Tougher sentences are not the answer – we need more scrutiny of convicted terrorists

Many people will say that the only thing to do with people such as Usman Khan is to detain them indefinitely. That instinct is understandable, but it is not right

Saturday 30 November 2019 18:26
Comments
Boris Johnson and home secretary Priti Patel visit the scene of the incident on Saturday
Boris Johnson and home secretary Priti Patel visit the scene of the incident on Saturday

It is never going to be possible to protect people absolutely from the actions of disturbed individuals. As a rule, we do a better job of it in Europe than in the United States, where the availability of guns makes any suicidal sociopath a potential mass killer. But every time people are killed, as in the London Bridge attack on Friday, lessons must be learned.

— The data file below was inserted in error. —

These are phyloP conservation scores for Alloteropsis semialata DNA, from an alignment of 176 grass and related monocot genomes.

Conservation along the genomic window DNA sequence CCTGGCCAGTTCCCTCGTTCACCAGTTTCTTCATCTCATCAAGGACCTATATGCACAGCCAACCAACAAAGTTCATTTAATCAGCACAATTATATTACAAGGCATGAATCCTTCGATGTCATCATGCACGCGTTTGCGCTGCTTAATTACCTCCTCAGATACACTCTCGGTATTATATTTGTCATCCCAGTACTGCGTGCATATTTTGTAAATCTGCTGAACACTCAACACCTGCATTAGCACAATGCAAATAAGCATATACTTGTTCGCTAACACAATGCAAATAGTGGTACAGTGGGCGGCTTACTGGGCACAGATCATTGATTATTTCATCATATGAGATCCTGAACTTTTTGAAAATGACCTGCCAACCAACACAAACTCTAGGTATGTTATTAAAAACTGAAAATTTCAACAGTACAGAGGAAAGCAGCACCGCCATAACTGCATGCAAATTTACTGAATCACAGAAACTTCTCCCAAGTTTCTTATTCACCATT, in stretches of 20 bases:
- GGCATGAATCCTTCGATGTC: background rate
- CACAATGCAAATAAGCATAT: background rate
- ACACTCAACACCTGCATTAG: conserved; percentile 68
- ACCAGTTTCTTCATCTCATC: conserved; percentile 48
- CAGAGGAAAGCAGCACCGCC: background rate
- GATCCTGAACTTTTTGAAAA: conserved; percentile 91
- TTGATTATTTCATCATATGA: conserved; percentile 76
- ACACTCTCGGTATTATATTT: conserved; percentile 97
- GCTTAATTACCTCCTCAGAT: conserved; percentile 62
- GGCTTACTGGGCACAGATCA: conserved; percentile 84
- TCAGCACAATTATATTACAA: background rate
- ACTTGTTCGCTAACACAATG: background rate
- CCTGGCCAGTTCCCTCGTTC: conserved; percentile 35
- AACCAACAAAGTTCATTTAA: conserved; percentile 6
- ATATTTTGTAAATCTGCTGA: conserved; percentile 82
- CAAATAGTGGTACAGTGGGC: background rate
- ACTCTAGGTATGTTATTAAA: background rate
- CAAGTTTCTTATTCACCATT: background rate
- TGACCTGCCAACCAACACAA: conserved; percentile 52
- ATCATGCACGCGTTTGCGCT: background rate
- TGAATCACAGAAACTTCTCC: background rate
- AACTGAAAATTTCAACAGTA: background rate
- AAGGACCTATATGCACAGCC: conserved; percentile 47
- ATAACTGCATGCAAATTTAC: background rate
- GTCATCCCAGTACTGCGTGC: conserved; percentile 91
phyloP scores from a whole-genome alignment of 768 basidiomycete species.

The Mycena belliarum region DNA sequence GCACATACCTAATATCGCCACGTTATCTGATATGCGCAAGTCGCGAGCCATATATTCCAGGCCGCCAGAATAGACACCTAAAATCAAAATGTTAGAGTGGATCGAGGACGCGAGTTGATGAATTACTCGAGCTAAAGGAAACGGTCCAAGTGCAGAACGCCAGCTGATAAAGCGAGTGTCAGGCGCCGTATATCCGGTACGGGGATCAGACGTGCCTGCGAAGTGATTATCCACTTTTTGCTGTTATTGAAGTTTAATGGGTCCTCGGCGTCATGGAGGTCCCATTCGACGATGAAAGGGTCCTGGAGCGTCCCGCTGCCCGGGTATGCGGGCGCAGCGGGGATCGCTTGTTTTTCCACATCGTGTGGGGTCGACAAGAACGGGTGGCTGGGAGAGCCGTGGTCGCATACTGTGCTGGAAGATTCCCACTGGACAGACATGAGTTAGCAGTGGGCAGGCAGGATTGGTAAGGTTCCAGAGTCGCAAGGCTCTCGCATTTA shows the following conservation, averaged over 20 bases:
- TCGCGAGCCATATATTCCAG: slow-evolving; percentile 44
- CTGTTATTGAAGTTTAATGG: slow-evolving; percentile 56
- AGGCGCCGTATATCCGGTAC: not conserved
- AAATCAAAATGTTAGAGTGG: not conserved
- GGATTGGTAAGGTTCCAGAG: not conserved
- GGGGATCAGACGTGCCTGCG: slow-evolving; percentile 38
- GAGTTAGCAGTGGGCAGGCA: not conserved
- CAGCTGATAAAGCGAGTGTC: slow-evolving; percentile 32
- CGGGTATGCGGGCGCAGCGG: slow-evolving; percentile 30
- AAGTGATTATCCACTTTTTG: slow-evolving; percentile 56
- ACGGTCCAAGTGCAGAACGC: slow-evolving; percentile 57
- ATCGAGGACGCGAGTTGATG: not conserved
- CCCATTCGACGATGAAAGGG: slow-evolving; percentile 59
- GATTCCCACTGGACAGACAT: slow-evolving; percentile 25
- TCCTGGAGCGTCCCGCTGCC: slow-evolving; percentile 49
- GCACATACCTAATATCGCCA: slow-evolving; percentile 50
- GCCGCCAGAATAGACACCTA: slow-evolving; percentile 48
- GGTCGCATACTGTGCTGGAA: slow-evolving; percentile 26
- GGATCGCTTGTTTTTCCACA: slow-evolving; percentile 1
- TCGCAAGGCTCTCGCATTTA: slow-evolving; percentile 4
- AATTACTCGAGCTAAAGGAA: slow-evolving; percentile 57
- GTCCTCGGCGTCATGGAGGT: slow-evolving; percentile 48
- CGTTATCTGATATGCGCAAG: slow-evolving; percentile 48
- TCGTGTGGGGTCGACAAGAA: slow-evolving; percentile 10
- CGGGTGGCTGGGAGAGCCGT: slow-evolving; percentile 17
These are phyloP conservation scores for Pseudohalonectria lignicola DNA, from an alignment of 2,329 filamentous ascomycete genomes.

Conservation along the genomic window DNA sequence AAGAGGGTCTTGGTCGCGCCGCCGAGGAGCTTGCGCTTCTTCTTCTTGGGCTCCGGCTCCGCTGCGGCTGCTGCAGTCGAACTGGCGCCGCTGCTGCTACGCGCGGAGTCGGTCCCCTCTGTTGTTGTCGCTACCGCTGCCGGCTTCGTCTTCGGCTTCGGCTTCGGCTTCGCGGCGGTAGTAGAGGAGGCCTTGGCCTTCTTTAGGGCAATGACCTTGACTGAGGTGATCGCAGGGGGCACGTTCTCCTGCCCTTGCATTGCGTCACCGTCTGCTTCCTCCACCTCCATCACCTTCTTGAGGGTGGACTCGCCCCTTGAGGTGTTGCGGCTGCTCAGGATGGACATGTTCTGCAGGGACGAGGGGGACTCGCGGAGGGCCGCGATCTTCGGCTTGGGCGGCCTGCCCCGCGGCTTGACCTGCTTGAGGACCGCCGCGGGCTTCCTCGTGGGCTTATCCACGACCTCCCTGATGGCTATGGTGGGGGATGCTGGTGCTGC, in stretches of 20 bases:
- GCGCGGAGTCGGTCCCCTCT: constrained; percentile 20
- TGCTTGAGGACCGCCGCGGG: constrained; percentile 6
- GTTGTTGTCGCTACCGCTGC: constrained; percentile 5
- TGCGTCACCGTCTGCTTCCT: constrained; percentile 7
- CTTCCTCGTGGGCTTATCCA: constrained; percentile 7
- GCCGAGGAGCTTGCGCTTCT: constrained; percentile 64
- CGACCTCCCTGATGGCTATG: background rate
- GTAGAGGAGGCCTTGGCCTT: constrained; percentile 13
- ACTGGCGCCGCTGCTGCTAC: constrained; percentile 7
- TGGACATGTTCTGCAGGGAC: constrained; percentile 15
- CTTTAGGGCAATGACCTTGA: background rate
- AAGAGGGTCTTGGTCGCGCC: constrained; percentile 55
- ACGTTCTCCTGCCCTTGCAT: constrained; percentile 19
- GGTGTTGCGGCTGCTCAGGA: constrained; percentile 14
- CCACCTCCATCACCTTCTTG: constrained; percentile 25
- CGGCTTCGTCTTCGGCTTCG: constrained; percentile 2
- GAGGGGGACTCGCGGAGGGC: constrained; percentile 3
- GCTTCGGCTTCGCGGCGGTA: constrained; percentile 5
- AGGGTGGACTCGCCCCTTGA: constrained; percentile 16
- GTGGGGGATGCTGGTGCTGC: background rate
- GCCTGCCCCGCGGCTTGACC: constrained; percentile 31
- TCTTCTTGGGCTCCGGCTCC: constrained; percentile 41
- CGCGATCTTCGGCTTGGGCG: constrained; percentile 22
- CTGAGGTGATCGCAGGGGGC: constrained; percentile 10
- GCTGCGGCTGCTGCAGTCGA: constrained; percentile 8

One of the obvious lessons in this case is that there was insufficient scrutiny of the case of Usman Khan, the convicted terrorist who was let out of prison early and who fatally stabbed two people in central London yesterday.

It should be accepted that the sentencing rules were unsatisfactory if they allowed Khan to be released automatically, provided he met minimal conditions. But, as Robert Verkaik writes today, the demand for “tougher” sentences is simplistic if it simply means longer ones. That merely postpones the problem at the cost of some injustice to those prisoners who can be reformed.

Register for free to continue reading

Registration is a free and easy way to support our truly independent journalism

By registering, you will also enjoy limited access to Premium articles, exclusive newsletters, commenting, and virtual events with our leading journalists

Already have an account? sign in

By clicking ‘Register’ you confirm that your data has been entered correctly and you have read and agree to our Terms of use, Cookie policy and Privacy notice.

This site is protected by reCAPTCHA and the Google Privacy policy and Terms of service apply.

Join our new commenting forum

Join thought-provoking conversations, follow other Independent readers and see their replies

Comments

Thank you for registering

Please refresh the page or navigate to another page on the site to be automatically logged inPlease refresh your browser to be logged in